Joe Pilates was born into a world of corseted women. Fact: Well-bred ladies wore some form of corset starting in the 14th century. By the 1800s, extreme lacing of these core-crushing contraptions took hold. Remember in Gone with the Wind when Scarlet and Mammy struggle to squeeze Scarlet’s postpartum waist down to 18 inches? Then there’s the GWTW scene with the southern belles napping, corsets unleashed, literally taking a much-needed breather. Imagine forcibly cinching your waist down to 18–22 inches daily, all your adult life. People in the 1800s suspected corsets caused health problems. When a lady grew faint, the cry went out to loosen her laces and she was led to the fainting couch and administered smelling salts. Health experts warned that extremely tight lacing displaced organs and compressed the spine, not to mention the fact that it prevented proper muscle development and prohibited vigorous exercise. 19th century corsets were so rigid that women were forced to sit upright and could barely bend over. But women endured corsets from adolescence on in order to have fashionable figures.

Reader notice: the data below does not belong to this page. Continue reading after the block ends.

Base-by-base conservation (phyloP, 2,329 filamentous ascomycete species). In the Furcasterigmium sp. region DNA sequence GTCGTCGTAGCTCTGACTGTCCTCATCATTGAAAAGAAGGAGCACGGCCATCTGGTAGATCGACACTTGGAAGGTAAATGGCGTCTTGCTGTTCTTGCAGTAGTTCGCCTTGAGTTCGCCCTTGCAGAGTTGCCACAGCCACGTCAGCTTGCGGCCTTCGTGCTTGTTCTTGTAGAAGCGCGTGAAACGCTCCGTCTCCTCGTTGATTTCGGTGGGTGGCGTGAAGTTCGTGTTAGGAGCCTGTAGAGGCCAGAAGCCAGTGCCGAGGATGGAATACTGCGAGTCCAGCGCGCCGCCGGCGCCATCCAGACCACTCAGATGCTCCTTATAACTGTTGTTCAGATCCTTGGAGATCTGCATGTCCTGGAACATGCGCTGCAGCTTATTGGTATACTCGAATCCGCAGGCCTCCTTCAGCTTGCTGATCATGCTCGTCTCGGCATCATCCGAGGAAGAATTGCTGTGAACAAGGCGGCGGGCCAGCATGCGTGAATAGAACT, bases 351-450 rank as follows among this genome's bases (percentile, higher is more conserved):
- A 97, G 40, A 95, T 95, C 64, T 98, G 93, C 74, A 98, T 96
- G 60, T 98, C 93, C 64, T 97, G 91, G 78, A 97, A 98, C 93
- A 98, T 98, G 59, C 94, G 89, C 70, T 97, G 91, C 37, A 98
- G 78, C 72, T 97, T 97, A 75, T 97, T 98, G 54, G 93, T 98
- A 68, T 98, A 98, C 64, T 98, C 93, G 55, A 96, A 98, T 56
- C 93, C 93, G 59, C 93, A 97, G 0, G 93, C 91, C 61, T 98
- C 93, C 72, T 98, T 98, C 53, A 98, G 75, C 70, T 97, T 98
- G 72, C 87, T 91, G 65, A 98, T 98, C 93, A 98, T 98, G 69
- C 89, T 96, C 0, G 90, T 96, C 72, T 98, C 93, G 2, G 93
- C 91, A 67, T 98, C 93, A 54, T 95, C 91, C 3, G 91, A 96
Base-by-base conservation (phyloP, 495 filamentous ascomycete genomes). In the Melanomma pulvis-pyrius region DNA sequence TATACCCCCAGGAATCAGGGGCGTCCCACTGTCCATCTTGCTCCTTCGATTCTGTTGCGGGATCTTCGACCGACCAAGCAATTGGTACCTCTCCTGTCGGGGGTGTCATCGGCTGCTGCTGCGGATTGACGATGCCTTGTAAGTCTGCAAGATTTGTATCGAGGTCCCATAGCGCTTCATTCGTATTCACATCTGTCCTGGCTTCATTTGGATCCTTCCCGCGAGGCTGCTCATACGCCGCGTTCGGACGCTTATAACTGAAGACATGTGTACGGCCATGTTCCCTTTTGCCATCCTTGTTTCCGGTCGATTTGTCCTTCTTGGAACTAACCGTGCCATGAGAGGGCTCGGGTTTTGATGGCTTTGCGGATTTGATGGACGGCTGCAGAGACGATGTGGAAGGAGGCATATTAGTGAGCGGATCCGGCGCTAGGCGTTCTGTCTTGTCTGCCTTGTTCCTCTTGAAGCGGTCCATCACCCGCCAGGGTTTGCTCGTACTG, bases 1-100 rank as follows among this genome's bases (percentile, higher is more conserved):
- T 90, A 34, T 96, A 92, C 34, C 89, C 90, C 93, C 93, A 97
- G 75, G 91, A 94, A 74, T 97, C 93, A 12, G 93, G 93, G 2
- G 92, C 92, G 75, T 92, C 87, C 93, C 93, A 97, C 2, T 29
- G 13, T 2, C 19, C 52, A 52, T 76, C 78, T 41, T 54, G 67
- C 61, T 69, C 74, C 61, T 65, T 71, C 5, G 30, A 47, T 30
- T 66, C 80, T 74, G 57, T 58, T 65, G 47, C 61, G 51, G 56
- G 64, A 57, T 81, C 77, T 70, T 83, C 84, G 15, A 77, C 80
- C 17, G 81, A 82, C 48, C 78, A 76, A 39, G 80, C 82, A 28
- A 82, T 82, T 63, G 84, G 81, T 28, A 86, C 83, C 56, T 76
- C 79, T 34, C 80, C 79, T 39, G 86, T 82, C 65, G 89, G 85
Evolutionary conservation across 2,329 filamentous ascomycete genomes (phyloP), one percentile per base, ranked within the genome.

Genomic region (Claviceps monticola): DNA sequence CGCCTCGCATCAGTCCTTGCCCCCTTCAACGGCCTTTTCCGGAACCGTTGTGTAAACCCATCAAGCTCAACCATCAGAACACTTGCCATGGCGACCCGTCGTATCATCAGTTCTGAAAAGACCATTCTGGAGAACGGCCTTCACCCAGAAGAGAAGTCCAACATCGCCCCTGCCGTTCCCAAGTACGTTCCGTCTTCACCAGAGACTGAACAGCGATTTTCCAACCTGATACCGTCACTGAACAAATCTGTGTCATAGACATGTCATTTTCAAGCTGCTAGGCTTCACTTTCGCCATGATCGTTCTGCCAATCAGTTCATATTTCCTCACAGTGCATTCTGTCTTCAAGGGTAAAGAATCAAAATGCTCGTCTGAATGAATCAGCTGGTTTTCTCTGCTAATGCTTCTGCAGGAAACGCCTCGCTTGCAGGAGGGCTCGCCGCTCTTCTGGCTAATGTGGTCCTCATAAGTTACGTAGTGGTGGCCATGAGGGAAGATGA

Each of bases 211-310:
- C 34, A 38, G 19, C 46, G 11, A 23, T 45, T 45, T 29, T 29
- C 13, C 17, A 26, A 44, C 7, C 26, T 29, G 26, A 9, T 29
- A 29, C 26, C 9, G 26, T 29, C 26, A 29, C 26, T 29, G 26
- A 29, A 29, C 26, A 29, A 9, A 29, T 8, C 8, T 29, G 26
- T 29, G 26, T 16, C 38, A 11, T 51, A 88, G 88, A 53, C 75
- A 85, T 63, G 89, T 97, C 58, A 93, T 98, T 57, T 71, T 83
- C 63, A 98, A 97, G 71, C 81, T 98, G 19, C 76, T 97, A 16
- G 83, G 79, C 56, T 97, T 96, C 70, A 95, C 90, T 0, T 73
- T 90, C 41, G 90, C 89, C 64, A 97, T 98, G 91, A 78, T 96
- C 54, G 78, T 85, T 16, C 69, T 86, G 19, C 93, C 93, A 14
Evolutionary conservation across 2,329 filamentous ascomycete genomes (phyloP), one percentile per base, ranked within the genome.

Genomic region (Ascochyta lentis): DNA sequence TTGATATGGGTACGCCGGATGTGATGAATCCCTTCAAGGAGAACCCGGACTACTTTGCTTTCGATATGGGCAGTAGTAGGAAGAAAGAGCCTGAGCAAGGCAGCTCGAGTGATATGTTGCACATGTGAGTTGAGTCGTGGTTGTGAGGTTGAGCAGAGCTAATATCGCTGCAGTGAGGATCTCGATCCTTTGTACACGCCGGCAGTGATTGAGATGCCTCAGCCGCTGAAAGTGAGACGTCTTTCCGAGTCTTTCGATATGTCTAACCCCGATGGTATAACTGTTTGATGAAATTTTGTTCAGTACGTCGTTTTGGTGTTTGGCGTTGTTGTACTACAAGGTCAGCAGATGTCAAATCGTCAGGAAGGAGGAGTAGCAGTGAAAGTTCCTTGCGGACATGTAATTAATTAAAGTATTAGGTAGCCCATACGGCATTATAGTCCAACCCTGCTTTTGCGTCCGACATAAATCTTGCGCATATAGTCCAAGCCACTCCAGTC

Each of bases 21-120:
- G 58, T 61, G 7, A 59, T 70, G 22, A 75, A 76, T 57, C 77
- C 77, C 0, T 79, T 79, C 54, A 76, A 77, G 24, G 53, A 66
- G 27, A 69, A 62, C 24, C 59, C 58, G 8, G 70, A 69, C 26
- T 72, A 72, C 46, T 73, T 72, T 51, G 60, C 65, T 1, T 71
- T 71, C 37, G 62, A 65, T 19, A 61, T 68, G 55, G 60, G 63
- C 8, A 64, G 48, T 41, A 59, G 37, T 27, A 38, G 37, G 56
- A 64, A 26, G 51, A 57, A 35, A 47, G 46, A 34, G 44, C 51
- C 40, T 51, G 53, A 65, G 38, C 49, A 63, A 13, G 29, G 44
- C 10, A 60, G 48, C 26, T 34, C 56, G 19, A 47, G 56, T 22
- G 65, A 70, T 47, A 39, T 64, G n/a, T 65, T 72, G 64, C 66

It was in this social climate that Pilates introduced his method. He advocated building a powerhouse, which he called a “deep-muscle corset.” The inner corset consisted (and still does) of the pelvic floor, transverse abdominus, multifidus, diaphragm, inner-thigh muscles and all muscles surrounding the pelvis. When we practice Pilates properly, we construct our deep inner muscle corset by hollowing our center (core) and activating the muscles of the pelvic floor and girdle. We gain control over our bodies, and this leads to health in mind and spirit. But the mindset of the general public had to change before this concept could be widely accepted. When you look at the last hundred years, you will see the journey from corset to core strength parallels the emancipation and liberation of women.